It’s a precarious time. States like Texas are running loose and fancy-free, well before it’s safe to do so. It’s also reasonable to assume fatigue amongst the people who can see the finish line whether they’re headed for the line to receive a vaccine or not, cabin fever creeping in after a year of restrictive protocols.
The fault line the NBA sits on can teeter on a trifle, and by no means should the league feel its made it out of the woods. Its merely advanced to another level in the game and just like with an old-school Nintendo or new-school Playstation, the higher the level, the more dangerous the stakes.
Silver can’t force the players to take the vaccine, although one would assume he’d like to politely nudge them. You don’t have Bill Russell, Kareem Abdul-Jabbar, Jerry West and Gregg Popovich on television spots endorsing the vaccine just for the sake of Joe Public. There’s incentive in getting the players to latch onto the trust they have in these historic and timeless figures, these beacons, for the sake of ensuring the rest of this season goes off reasonably.
Silver has positioned himself as an ally to the players through his tenure, but his title of commissioner makes him in a position of authority. The authority Silver represents and the government in this sense aren’t close but it can be used as an approximation.
It’s fair to assume there’s a rightful distrust of the government from the players — events over the past year have only cemented the decades-long beliefs — and now they’re being told to forget or ignore their belief system, take this needle in their arms, do it for the sake of the business and to be public spokesmen for it.
For some, that’s a bridge far too long and wobbly to walk, no matter their level of trust in Silver. From being told the stories about the Tuskegee Experiment to the disparate treatment Black people have received in the health care system to their own personal experiences in the athletic world, there are barriers that need to be broken down.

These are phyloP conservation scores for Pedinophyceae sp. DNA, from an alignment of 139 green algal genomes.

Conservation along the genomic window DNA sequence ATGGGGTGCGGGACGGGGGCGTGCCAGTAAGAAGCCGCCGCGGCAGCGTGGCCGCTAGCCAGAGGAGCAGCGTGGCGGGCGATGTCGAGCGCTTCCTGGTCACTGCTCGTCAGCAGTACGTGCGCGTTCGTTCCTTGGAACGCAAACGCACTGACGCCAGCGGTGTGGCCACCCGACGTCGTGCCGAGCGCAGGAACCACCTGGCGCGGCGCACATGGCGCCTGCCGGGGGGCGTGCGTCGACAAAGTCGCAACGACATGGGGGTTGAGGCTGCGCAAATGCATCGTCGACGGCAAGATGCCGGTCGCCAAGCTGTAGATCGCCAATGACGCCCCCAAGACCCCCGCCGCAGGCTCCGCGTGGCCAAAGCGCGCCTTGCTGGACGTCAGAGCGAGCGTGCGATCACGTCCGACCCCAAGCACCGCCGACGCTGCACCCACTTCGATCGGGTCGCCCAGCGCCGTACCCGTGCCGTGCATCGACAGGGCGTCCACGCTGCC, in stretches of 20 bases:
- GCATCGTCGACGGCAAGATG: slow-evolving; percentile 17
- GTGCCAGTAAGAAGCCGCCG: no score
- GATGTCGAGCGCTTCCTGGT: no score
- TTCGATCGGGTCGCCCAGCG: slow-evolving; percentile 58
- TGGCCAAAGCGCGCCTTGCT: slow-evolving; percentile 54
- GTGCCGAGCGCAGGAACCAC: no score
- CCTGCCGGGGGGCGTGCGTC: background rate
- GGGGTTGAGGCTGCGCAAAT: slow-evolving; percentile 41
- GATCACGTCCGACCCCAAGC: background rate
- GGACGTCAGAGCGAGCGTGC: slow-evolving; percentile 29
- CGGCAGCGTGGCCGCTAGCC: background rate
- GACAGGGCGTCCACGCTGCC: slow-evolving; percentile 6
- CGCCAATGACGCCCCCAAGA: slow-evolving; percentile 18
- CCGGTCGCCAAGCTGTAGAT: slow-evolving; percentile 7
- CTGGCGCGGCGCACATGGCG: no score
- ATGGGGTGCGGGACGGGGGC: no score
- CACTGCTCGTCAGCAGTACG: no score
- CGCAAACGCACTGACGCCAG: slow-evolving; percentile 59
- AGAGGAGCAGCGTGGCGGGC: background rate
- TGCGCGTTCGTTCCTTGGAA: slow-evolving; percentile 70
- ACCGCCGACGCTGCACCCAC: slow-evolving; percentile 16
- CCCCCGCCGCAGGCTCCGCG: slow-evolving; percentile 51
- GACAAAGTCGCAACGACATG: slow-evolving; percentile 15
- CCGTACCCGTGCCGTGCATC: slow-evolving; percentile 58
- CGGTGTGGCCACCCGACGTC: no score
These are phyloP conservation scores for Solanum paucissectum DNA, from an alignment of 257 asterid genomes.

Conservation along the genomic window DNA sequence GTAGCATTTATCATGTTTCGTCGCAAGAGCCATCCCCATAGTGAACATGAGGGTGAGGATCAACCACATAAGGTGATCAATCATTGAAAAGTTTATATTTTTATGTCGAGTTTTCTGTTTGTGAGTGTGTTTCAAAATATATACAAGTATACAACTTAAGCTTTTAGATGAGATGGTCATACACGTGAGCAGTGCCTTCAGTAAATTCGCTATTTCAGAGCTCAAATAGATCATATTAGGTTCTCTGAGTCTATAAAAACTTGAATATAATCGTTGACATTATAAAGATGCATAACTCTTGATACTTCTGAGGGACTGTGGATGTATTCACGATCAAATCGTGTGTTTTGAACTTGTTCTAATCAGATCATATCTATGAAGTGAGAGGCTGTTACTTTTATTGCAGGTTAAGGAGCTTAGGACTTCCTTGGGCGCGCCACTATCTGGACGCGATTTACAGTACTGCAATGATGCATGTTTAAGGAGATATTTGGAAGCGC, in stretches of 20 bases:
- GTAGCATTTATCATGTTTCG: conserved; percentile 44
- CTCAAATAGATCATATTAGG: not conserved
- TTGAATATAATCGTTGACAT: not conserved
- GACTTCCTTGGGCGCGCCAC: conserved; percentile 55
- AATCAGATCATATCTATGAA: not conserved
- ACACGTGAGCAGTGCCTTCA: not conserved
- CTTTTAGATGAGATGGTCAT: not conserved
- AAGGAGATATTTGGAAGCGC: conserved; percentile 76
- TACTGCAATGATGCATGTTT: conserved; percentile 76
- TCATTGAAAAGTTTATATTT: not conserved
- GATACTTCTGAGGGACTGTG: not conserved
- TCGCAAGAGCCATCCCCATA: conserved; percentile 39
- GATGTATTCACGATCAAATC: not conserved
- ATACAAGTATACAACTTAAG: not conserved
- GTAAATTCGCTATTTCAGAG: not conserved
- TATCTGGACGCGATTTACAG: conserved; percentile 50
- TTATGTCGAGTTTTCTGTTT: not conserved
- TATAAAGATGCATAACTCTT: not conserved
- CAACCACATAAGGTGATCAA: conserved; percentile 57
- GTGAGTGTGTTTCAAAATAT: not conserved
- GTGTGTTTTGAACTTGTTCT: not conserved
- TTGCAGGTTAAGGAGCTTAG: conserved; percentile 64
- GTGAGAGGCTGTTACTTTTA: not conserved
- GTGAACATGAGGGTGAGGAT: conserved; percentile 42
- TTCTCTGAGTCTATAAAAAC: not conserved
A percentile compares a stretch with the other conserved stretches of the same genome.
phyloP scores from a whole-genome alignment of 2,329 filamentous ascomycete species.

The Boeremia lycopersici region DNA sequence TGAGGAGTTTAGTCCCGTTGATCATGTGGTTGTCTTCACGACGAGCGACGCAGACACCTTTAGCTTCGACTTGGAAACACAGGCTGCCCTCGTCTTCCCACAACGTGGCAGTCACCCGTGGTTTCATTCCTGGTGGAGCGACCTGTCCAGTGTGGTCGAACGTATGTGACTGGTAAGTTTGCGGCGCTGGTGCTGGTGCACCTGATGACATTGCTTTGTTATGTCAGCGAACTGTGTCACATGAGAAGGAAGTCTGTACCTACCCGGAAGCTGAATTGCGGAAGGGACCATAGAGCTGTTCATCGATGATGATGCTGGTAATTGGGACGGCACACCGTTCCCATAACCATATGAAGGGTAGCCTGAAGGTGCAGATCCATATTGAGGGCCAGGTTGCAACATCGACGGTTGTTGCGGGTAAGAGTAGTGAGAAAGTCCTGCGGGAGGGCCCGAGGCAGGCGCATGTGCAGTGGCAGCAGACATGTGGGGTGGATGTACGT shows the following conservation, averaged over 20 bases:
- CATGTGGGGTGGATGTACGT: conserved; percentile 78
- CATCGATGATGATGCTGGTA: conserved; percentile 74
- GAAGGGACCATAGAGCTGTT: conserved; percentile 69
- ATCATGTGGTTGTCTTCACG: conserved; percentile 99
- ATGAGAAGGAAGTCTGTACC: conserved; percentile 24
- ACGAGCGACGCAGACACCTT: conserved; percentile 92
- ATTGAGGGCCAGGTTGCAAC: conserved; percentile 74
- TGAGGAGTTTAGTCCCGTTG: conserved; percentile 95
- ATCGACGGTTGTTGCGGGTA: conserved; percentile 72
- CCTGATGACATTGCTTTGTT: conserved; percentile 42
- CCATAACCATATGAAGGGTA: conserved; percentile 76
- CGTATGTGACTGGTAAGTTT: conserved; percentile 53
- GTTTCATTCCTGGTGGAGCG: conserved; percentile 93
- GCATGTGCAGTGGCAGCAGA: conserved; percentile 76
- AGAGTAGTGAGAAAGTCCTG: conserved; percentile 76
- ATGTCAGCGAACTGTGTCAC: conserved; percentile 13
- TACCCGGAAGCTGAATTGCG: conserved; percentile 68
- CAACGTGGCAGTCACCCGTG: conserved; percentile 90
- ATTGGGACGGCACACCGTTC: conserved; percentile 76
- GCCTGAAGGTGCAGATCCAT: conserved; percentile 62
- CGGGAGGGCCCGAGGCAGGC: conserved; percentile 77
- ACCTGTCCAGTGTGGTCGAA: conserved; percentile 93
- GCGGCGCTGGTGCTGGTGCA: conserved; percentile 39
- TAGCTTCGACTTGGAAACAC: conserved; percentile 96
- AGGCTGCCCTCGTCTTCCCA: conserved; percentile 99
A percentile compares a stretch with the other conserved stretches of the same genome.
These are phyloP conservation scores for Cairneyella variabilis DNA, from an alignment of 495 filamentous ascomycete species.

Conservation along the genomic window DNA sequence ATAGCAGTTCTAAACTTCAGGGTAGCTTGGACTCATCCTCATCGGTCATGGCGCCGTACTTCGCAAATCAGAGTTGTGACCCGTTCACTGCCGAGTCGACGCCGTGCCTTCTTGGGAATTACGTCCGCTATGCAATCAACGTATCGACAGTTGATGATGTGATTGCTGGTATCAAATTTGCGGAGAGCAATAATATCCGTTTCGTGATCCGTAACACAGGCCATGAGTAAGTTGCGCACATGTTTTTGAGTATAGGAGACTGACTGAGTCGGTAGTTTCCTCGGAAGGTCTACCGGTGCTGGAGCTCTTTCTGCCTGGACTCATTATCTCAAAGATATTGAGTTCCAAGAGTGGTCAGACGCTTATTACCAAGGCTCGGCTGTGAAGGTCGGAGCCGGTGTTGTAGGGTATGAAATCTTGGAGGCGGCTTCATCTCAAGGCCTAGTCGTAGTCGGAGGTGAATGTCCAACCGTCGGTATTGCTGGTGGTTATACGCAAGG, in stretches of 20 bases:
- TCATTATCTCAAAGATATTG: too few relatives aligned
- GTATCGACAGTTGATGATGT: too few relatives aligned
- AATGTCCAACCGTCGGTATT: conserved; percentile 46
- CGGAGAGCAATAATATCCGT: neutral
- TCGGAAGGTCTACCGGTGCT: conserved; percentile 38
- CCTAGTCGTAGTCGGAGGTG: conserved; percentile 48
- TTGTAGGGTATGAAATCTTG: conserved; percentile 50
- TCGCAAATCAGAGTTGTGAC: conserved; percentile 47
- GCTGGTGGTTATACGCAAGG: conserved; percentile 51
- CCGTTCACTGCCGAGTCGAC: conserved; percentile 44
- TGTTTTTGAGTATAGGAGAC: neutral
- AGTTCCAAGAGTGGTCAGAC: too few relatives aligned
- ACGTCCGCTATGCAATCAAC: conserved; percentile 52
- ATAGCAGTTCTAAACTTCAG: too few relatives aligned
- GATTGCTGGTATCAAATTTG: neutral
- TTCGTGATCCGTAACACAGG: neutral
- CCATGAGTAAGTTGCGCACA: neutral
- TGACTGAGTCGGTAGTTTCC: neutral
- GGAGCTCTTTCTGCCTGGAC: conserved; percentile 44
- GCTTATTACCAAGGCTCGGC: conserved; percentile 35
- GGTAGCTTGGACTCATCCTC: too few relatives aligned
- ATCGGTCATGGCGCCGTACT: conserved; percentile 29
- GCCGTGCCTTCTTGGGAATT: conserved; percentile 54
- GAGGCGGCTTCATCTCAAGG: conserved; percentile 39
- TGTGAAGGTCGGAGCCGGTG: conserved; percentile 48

“To those who have been hesitaters, I think as tens of millions of people now in the United States have gotten the vaccine, that people are seeing at least in the short term what the impact is, and they’re hearing about how incredibly effective these vaccines are,” Silver said Saturday. “My hunch is that most players ultimately will choose to get vaccinated.”
The rollout of the vaccine has been shoddy, especially in Black communities. But according to , 57% of Black people who haven’t been vaccinated yet plan on doing so, higher than Hispanic (56%) and white people (41%).
If there is an advantage to players getting it done now or in short order, it would certainly build public trust within the Black community as well as the obvious economic benefits and possible loosening of strict protocols.
The restrictions aren’t easy to follow on the daily, and some incentive could be helpful, even as there’s so much we don’t know about the long-term effects of the virus.
There’s no magic solution to this multi-pronged, complicated problem. Silver is walking a fine line as well as his league — but it may be in his best interest to cash in some of that goodwill for the sake of all involved.
Because while we don’t know the future, we know the alternative — and nobody wants that.